3 Brick-and-Mortar Buys: Cooking, Sports & Entertainment

10/12/2020 5:00 am EST


Clif Droke

Weekly Contributer, Cabot Top Ten Trader

The relative strength of the major retail stocks in recent months has been quite impressive; with that in mind, let’s examine some established retail chains adapting to the current economic climate, asserts Clif Droke, contributing editor to Cabot Wealth Network.

In particular, we’ll focus on companies that are well positioned to experience higher sales during the fourth-quarter holiday sales season (the make-or-break period for many retailers).

Best Buy (BBY)

Consumer electronics retailer Best Buy is an example of a nationwide box store that has done an excellent job of quickly adjusting to this year’s shifting economic winds.

The company responded rapidly to lockdowns by rolling out a successful curbside pickup service, retaining over 80% of its 2019 sales in the March quarter despite the turbulent business environment.

Best Buy has allowed shoppers back in its stores since May, and the firm reported that sales were up approximately 20% in the first three weeks of Q3. While online revenue has been even higher, an in-house survey found that 97% of its customers felt good about the company’s safety measures.

There’s good reason to believe this customer goodwill can translate into higher in-store sales during the upcoming holiday shopping season. Analysts are optimistic, with the consensus predicting continued top- and bottom-line growth in the next three quarters.

Williams-Sonoma (WSM)

Williams-Sonoma is known for its high-end kitchen wares and home furnishings. Although it was severely hit by the initial wave of lockdowns in the first quarter after closing all its U.S. and Canadian stores for several weeks, it has since posted a remarkable comeback.

Online sales drove results in the June quarter (up 46%), but physical locations performed better than expected and improved throughout the quarter as stores reopened.

Pre-COVID, the company was doing exceptionally well and outperforming most of its peers, logging an average 6% annual revenue growth in revenues and per-share earnings growth of 11% in the past decade (with much of that growth occurring since 2018).

Growth has since resumed, with a Q2 net revenue increase of 9%, including a sequential and year-over-year acceleration in nearly all its brands (with Williams-Sonoma at a record 29%, Pottery Barn at 8% and West Elm at 7%).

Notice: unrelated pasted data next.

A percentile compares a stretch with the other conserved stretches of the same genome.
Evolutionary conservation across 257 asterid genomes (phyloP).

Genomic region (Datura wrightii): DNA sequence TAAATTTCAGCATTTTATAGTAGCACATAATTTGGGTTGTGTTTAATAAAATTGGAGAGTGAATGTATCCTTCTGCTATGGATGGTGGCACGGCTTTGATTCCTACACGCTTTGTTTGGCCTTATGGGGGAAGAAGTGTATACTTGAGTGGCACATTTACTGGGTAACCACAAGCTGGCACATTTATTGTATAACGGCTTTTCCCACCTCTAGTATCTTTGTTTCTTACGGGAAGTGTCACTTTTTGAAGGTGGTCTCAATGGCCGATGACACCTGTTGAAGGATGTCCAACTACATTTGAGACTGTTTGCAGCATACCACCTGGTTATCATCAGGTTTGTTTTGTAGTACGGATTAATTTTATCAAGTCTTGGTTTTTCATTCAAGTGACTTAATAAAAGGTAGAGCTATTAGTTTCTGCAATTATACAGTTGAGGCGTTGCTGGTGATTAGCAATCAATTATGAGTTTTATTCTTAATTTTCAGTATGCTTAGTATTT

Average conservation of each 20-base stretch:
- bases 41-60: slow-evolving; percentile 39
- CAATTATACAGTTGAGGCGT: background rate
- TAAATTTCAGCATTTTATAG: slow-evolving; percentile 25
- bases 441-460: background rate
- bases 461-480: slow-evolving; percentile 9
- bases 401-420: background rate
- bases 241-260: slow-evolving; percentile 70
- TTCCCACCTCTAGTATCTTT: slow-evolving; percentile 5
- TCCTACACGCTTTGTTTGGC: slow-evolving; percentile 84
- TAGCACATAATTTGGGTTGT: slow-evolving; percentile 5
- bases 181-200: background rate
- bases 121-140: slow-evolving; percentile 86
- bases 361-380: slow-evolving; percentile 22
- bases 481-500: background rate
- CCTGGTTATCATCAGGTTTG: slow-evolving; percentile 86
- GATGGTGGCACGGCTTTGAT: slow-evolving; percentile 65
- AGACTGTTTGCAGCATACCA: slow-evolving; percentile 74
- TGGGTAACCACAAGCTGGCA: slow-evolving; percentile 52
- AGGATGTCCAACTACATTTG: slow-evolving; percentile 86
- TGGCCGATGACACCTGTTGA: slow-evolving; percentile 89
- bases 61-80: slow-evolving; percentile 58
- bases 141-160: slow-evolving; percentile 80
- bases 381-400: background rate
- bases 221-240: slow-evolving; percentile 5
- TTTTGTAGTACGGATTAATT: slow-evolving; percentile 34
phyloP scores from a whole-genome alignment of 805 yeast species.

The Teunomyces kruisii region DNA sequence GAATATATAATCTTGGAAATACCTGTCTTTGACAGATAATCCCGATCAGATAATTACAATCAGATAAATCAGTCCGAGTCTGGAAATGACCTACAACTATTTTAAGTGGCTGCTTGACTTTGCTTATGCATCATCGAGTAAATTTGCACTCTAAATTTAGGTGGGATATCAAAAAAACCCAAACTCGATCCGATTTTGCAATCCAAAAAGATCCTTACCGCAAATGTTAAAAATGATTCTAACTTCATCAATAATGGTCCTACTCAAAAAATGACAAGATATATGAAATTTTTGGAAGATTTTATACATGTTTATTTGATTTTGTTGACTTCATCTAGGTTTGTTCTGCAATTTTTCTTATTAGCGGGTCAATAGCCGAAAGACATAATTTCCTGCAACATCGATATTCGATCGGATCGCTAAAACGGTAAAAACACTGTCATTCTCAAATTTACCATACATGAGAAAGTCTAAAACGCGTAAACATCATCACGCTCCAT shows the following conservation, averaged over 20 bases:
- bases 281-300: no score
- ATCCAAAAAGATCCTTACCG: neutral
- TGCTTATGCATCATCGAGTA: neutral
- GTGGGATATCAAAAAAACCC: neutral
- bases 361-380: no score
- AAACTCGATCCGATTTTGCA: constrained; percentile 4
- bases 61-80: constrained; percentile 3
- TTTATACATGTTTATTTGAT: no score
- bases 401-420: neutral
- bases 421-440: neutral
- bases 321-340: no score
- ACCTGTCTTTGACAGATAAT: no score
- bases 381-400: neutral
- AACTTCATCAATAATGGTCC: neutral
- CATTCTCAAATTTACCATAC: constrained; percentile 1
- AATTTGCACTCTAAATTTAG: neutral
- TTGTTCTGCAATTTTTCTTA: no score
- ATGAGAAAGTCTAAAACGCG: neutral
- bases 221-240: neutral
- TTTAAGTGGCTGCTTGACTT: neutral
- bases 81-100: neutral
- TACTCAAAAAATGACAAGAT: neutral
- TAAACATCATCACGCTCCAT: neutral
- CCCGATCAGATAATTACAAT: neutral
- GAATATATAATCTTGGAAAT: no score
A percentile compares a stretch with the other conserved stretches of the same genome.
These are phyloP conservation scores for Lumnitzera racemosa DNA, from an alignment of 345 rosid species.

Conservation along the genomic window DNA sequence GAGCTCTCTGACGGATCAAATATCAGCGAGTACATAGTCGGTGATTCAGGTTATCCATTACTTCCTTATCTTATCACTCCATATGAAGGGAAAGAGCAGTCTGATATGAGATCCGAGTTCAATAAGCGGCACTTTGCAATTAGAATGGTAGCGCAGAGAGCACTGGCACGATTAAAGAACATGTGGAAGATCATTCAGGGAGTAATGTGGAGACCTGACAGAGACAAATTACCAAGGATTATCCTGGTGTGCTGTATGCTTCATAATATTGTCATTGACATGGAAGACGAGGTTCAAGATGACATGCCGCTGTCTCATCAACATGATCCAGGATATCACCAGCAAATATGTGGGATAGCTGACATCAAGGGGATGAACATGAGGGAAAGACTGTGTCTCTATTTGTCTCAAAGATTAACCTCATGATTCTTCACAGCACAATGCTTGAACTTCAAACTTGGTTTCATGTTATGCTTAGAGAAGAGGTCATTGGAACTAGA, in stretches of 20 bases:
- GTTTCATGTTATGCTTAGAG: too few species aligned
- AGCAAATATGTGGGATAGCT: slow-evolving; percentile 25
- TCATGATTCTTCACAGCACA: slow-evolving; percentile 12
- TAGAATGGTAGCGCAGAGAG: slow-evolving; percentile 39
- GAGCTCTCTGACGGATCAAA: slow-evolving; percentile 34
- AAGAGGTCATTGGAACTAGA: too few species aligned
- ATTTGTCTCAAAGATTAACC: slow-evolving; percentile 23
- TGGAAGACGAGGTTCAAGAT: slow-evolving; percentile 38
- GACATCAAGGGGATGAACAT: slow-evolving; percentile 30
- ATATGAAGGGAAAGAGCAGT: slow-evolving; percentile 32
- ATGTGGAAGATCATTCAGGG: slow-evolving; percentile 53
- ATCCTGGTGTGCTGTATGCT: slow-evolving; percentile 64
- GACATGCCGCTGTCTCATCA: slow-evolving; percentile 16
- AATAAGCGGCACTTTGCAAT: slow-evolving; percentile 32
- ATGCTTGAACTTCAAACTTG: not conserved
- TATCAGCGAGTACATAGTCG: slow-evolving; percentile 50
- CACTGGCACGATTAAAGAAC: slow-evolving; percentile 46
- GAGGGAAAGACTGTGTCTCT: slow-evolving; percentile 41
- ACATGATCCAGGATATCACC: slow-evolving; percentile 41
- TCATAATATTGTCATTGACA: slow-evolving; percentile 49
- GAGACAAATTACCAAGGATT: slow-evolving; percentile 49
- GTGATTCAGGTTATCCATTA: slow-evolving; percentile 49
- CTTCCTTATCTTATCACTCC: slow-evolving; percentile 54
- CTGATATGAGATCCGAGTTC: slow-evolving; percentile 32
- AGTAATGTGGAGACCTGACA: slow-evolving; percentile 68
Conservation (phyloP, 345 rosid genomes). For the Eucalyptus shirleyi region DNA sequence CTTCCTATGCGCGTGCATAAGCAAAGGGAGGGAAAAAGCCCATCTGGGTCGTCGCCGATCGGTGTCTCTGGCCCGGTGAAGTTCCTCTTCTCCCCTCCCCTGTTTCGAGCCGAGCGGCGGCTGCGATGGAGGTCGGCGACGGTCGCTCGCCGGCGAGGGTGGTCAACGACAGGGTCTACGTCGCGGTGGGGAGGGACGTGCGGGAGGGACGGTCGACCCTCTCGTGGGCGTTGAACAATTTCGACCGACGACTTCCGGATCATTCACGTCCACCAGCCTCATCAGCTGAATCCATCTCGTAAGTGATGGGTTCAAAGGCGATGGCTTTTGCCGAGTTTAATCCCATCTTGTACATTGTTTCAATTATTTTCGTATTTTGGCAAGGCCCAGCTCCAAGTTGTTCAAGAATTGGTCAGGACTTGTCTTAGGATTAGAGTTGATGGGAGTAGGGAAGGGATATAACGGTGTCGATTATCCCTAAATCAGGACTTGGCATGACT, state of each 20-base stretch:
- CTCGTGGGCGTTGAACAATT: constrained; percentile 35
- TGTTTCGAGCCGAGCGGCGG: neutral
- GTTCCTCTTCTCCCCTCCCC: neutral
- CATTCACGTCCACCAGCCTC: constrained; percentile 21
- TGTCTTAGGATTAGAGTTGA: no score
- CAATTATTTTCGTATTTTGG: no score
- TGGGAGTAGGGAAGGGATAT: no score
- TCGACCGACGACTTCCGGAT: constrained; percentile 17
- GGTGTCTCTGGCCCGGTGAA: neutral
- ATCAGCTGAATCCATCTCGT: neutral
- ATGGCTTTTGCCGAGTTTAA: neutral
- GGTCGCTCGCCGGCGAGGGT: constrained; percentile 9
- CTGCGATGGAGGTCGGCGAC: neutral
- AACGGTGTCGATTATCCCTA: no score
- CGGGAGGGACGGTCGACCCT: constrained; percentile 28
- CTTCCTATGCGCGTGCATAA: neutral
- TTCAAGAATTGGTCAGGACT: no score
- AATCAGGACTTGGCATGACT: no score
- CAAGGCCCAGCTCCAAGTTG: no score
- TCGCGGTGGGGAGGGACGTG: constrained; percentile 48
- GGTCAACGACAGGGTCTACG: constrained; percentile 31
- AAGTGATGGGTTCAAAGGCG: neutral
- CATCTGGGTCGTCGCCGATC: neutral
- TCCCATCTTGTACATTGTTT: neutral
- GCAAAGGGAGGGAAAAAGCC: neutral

Looking ahead, management sees the growing interest in cooking among millennials as a big benefit for business in the short term. Many analysts also predict healthy holiday sales for Williams-Sonoma, as consumers are expected to purchase more cooking ware for the growing eat-at-home trend.

Dick’s Sporting Goods (DKS)

Athletic retailer Dick’s Sporting Goods is an example of a national retail chain that has successfully integrated digital sales with curbside pickup at its store locations during the pandemic. The firm’s e-commerce sales were exceptional in the second quarter, increasing nearly 200%, with net sales jumping to $2.7 billion (up 20%).

More than 75% of Dick’s online sales were fulfilled by its stores, which serve as localized distribution points. By the end of June, the company had reopened 100% of its stores to the public.

Health and fitness equipment sales have been especially strong during the pandemic, with consumers increasingly exercising at home instead of going to gyms.

Looking ahead, while the company declined to offer guidance for the rest of the year due to COVID-related uncertainties, analysts see continued top- and bottom-line growth in the next two quarters.

And though there are some question marks pertaining to the holiday season, the stock’s performance in recent months suggests that forward-looking institutional investors expect brighter days ahead for the company.

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